As I mentioned earlier, Warner Brothers recently sent me a free copy of Gone With the Wind (1939) as part of the Blu-ray Elite program. I didn’t actually watch Gone With the Wind for the first time until a year and a half ago. There was no real reason that I’d avoided it. There simply had never been an occasion to watch it. I walked away impressed with the technical aspects of the film, but loathing a lot of other things. After that viewing, I dubbed it “the best movie I’ll ever hate”. Receiving it on Blu last week provided me a chance to possibly recalibrate my opinion, so I popped in the new format and gave it a second watch over the weekend. Had I hastily misjudged it?
In short, after the second viewing, I felt the exact same way. The technical aspects were greatly enhanced in the Blu-ray format. The wide-angle cinematography, the vivid colors, and the use of light and shadow… it was all absolutely masterful. The Blu-ray version of the film was tremendous, a real treat. I can’t say enough good things about the transfer. As for the film itself, I remain annoyed by Gone With the Wind.
From the outset with the film’s opening title card, Gone With the Wind romanticizes and glorifies the antebellum south, pairing the phrase “master and slave” with “knights and ladies fair”. Lest you think that it’s a one-off line, the theme appears over and over again throughout the film. Slaves are dejected when the south loses the Civil War, some slaves enthusiastically fight for the south, and the majority of African American characters are there only for humor (Prissy, in particular, was an especially appalling character). I fully understand that it’s a film about a racist institution- the antebellum south. The problem is that the racism in the film wasn’t coming from an accurate portrayal of the antebellum south. It was coming from the late 1930s, projected onto history. Some people like to claim that it’s merely a product of its time. That may be true. Racism was very rampant in America in the 1930s. But does a filmmaker really need to be told that slaves wouldn’t be dejected about attaining their freedom? I don’t care what era you’re from. That assumption is asinine in any year.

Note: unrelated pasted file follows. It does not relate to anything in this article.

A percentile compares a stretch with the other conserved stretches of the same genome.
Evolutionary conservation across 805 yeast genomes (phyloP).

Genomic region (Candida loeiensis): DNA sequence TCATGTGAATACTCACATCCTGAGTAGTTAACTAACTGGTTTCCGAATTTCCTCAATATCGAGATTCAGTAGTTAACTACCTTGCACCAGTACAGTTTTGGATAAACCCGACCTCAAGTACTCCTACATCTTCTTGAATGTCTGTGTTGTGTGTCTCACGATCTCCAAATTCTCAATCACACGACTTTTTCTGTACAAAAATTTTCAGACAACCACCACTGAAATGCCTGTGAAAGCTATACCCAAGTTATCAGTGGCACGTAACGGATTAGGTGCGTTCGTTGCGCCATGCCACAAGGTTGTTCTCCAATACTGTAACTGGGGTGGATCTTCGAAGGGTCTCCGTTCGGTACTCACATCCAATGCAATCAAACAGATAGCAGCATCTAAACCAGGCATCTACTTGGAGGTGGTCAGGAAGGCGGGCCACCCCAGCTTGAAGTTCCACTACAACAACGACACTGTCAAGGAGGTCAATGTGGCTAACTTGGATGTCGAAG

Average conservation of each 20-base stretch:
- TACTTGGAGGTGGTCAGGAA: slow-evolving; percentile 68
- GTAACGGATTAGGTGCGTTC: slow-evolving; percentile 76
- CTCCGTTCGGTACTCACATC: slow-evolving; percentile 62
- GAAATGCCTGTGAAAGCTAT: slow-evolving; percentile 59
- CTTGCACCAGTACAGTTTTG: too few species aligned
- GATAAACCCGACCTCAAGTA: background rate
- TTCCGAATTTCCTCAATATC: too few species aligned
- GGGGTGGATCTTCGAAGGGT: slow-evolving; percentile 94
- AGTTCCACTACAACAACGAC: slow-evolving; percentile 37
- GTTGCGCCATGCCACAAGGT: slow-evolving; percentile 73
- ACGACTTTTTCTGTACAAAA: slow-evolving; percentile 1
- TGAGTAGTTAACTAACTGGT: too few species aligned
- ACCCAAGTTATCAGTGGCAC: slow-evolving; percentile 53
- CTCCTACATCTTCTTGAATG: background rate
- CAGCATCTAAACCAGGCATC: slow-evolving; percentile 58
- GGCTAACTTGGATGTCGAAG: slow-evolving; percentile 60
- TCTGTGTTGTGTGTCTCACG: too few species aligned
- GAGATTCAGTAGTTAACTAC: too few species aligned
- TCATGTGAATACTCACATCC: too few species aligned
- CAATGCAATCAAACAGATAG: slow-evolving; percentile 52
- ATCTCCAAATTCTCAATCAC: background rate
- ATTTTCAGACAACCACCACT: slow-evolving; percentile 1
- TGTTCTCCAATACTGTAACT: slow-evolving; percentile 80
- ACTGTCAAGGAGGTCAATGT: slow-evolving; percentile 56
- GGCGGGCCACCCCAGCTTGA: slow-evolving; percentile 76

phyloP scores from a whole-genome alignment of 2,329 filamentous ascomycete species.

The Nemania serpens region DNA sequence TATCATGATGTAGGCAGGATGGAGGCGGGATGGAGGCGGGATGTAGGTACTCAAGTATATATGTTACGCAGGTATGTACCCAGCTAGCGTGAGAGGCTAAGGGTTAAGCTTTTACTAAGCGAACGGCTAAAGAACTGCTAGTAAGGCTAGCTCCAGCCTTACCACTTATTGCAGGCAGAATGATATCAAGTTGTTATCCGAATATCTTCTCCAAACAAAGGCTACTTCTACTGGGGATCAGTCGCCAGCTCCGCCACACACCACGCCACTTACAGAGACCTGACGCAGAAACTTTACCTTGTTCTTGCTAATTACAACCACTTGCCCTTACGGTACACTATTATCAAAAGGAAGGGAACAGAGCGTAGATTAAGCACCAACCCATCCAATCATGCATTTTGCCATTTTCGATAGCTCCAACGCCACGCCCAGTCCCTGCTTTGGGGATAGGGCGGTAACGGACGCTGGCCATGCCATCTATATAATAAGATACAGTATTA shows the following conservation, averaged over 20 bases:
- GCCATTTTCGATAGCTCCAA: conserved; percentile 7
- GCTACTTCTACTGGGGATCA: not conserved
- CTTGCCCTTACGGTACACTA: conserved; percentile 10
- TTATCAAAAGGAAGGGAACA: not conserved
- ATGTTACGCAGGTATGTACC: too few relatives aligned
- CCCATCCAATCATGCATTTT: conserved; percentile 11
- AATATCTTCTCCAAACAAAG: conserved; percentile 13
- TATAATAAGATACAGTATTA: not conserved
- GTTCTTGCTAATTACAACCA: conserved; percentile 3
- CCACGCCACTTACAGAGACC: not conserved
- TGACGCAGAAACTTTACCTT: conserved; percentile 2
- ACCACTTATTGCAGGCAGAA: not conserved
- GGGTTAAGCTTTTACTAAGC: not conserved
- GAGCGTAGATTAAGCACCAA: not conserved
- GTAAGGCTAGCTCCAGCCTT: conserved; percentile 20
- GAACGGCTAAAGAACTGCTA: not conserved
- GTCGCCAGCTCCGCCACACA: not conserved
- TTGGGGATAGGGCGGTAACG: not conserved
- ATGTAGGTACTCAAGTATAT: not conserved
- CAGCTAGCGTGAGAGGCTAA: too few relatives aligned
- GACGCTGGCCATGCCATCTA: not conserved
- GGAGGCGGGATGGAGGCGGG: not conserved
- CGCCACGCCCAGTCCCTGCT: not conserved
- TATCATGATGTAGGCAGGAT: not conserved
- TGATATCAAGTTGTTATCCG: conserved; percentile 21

The portrayal of “yankees” is equally absurd. At every turn, yankees are lecherous thieves, plucking every last bit of humanity out of the “noble” confederacy. They’re “cruel and vicious”- a phrase used in the film. At the beginning of the second half of the film, “carpetbaggers” are introduced the way one might introduce Frankenstein or Dracula, each and every one of them a villain out to oppress and punish the south. The whole notion grates on me.
The film’s protagonist is Scarlett O’Hara. Scarlett O’Hara is one of cinema history’s biggest assholes. She spends the entire film trying to break up her friend’s marriage. She also shuns the one man who’s actually willing to deal with her bullshit. And I might add that her friend is the most noble and genuinely good character in the film. Along the way, she pouts and whines and seduces her way towards survival, sort of a cockroach with curls.
The beau that she shuns, Rhett Butler, is refreshing, a saving grace of the film. He’s quick to point out the ridiculousness of the social conventions of the antebellum south (and the era in general). He’s also quick to point out Scarlett’s obnoxious behavior. He’s flawed morally but ultimately does what he feels is right, which makes him seem very human. He’s one of the few likable characters in the movie.
As I mentioned, the technical side is amazing. The silhouette of Scarlett against the Georgia sunset as she bellows “I’ll never be hungry again!” is one of the most amazing shots you’ll find in film history. The long shot showing the carnage of the Civil War is equally skillful, and there are flourishes of rich color throughout that are breathtaking. The story itself is an impressively deep saga. Even as much as it grates on me, I can’t deny that. And that’s where I arrive on the whole with Gone With the Wind. It’s a brilliantly made, horribly misguided film. In short, it’s the best film I’ll ever hate.